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Lapsed Liberals - the ebbing tide

By Graham Young - posted Monday, 30 July 2007

The Coalition’s support has literally ebbed away. While you might expect that there would be voters changing in both directions - from Coalition to Labor and vice versa - this election the traffic is just about all one way. The Liberals' vote is as low as it is because people who voted for Howard last time have changed their minds and gone across to Rudd. Why has this happened?

There are a number of clues in our responses.

First, there is no obvious demographic group from which they come. When you look at occupations, the splits are very similar to our total sample. Teachers and the retired are still the two largest groups, and every other group is represented within the tolerance of sampling error. I’ve scanned postcodes, and there is nothing which suggests a bias towards outer-urban or rural electorates, and representation from the states is well within sampling bias. Likewise with income. This group is very typical.


Howard’s grip has loosened across the whole range. Previous election victories have been defined by capturing key demographics: like blue-collar conservatives, the elderly and young families, using combinations of special benefits - baby-bonuses and retirement benefits. Or by touching deep cultural nerves - the “elites” versus the “real” Australians. Now representatives of most of these constituencies are defecting.

The only quantitative difference between this group and the whole sample is in the gender split - males appear to be over-represented, particularly between 35 and 64 years of age, as well as in the under 24s. I’m not sure what this reflects, but the government has been running an anti-domestic violence campaign for months, so perhaps it reflects the success of those ads with younger women.

Second, these people are on balance pessimistic about the direction of the country, mildly unfavourable to Howard, and appear very enthusiastic about Rudd. While 71 per cent approve of Rudd, only 30 per cent approve of Howard, and 59 per cent think the country is heading in the wrong direction. Some days ago John Howard asked his cabinet if the problem was “him”. It appears that it is. Or at least, when these voters hear mention of the Howard Government they compare it unfavourably with the prospects of a Rudd government.

Third, these voters are more likely to be Christian than our sample in general. This suggests a less materialistic mind-set than that of voters in general. And while they are not particularly evangelical in their attitudes, on balance (52 per cent to 40 per cent) they believe that Christian values have a place in political debate. They also overwhelmingly believe (77 per cent of them) that Christian values have been valuable to society.

So while they don’t appear to have a particular geographical home, they do appear to share some deep attachments to Western conservative values. This is reinforced by the fact that only 9 per cent of them claim to be traditional Labor voters. Over half identify as traditionally Liberal or National, and 22 per cent as having no traditional political commitment. This possibly explains the seemingly inexplicable combination of lack of anger against the government in the electorate and the large swing to Rudd. Many who make up the Rudd majority are voting against their normal political family.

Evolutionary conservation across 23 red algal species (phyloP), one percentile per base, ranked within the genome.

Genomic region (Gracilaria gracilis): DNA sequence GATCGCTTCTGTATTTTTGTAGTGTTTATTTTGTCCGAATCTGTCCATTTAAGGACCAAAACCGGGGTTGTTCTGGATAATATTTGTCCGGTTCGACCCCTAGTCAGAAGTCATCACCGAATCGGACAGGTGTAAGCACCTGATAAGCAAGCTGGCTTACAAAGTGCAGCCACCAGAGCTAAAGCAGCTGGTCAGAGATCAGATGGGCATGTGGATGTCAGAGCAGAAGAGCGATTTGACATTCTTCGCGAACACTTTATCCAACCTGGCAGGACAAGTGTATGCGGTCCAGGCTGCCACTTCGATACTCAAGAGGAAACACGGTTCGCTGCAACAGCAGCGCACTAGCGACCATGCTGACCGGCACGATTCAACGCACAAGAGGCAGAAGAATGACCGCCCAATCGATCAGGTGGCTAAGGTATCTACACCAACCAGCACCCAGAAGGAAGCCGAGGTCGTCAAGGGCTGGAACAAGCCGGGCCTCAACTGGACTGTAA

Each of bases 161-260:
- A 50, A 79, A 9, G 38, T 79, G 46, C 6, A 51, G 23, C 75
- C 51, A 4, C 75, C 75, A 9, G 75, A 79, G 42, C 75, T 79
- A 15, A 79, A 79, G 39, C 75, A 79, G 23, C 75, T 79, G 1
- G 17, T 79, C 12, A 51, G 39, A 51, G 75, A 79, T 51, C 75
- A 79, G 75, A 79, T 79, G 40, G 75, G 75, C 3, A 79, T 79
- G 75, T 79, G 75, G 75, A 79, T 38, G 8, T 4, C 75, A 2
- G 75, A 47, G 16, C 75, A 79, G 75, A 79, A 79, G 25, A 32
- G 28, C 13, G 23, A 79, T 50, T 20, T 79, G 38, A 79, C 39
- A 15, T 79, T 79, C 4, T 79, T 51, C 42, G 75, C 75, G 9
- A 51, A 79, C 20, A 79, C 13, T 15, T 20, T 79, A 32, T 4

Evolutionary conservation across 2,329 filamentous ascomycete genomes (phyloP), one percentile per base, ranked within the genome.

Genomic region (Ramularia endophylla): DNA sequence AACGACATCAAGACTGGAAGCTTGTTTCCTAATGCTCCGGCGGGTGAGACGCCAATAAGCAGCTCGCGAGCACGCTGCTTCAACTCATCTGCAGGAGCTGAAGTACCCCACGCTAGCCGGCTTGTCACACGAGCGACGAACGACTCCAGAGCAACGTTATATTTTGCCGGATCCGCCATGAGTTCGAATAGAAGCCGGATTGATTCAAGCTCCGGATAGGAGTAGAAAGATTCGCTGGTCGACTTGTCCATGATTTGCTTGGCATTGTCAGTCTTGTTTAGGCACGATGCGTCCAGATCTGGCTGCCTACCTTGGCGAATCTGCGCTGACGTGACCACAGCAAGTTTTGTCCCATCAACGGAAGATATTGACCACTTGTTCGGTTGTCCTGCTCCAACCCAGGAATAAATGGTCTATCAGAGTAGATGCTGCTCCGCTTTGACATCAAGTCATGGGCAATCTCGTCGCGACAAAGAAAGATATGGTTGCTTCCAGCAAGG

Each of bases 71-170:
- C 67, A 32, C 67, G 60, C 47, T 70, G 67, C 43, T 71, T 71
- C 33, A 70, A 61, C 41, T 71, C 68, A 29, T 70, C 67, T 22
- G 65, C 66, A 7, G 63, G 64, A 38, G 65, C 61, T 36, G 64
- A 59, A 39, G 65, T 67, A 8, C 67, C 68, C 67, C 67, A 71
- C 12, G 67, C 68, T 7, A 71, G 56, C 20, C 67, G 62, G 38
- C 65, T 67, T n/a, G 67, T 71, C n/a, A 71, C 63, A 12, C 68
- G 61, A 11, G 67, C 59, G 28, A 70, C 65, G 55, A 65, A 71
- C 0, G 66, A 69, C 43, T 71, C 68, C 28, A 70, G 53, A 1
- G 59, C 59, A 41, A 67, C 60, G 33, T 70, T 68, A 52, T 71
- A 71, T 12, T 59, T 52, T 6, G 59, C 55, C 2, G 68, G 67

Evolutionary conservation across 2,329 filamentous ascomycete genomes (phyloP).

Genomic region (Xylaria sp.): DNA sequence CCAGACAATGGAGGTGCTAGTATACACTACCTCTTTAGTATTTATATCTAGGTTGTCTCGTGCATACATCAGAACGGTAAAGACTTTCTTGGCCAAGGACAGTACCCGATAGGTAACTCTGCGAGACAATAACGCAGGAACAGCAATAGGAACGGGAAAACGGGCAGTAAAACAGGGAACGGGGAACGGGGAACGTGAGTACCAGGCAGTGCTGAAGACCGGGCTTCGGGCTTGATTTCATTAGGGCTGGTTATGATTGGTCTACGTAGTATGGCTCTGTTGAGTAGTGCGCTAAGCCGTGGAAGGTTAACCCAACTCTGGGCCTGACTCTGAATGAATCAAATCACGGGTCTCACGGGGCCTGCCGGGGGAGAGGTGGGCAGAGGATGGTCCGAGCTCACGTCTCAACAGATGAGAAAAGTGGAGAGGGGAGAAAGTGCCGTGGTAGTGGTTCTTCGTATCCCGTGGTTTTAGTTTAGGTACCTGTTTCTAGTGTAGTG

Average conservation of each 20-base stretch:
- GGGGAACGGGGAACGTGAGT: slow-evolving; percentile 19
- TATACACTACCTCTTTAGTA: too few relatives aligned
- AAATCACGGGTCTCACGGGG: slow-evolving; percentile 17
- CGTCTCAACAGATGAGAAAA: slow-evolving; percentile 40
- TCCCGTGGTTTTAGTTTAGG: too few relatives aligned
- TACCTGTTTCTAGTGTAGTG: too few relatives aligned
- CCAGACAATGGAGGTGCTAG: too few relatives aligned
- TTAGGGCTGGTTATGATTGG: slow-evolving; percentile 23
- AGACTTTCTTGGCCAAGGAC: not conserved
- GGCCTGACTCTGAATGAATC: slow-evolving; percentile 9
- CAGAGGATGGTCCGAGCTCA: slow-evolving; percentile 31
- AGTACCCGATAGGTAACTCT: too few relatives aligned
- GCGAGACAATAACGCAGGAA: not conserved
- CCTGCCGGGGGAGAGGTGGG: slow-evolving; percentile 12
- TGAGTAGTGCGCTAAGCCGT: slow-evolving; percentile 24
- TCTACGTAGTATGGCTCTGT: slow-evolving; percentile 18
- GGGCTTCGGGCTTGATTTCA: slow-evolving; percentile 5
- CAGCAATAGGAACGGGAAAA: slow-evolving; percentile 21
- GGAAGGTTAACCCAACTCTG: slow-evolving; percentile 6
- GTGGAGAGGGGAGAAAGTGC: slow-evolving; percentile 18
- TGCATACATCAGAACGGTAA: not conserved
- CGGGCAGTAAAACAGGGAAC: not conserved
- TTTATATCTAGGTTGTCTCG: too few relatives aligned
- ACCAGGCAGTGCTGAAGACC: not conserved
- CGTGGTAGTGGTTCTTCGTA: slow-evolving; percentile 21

This makes it a soft vote. Even though everyone in this sample says they are not voting for the government, 15 per cent still wants the Coalition to win, and only 57 per cent wants Labor to win. Perhaps there is some hand-waving going on here. The statistics suggest that these voters haven’t so much deserted the Liberals, as that they’ve crossed to the other side of a valley and they’re trying to encourage the Liberals to follow after them, or give them a reason to come back.


The qual fleshes out some of these perceptions. Major concerns about the direction of the country centre around a sense that society is increasingly divided between the haves and have-nots and a concern for the environment, particularly water and climate change. The government is seen as aligned with business and the rich, and uncaring about the poor. IR is present as a supporting issue to this perception. There is also concern about our foreign policy, and it tends to be expressed as part of an overall concern that we are becoming too American in our society.

While respondents are concerned that the economic benefits should be spread around there are no suggestions as to how this might be done. Economic good times are being taken for granted, and they are providing many Australians with the opportunity to be post-materialistic in their approach to politics. This makes the government seem old-fashioned. In focusing heavily on the economy it appears to be located in the industrial-age rather than the modern world.

These concerns are reflected in the issues that respondents emphasise as being important. At the same time there are some interesting conflicts. Climate change is an issue that cuts in both directions. While many blame the government for not acting decisively, others blame the government for acting at all. Why the latter group is veering towards Labor is not at all clear if this is the important issue for them. Climate change is also an issue that emphasises the perception that the government is focused on the past rather than the future and has failed to plan.

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About the Author

Graham Young is chief editor and the publisher of On Line Opinion. He is executive director of the Australian Institute for Progress, an Australian think tank based in Brisbane, and the publisher of On Line Opinion.

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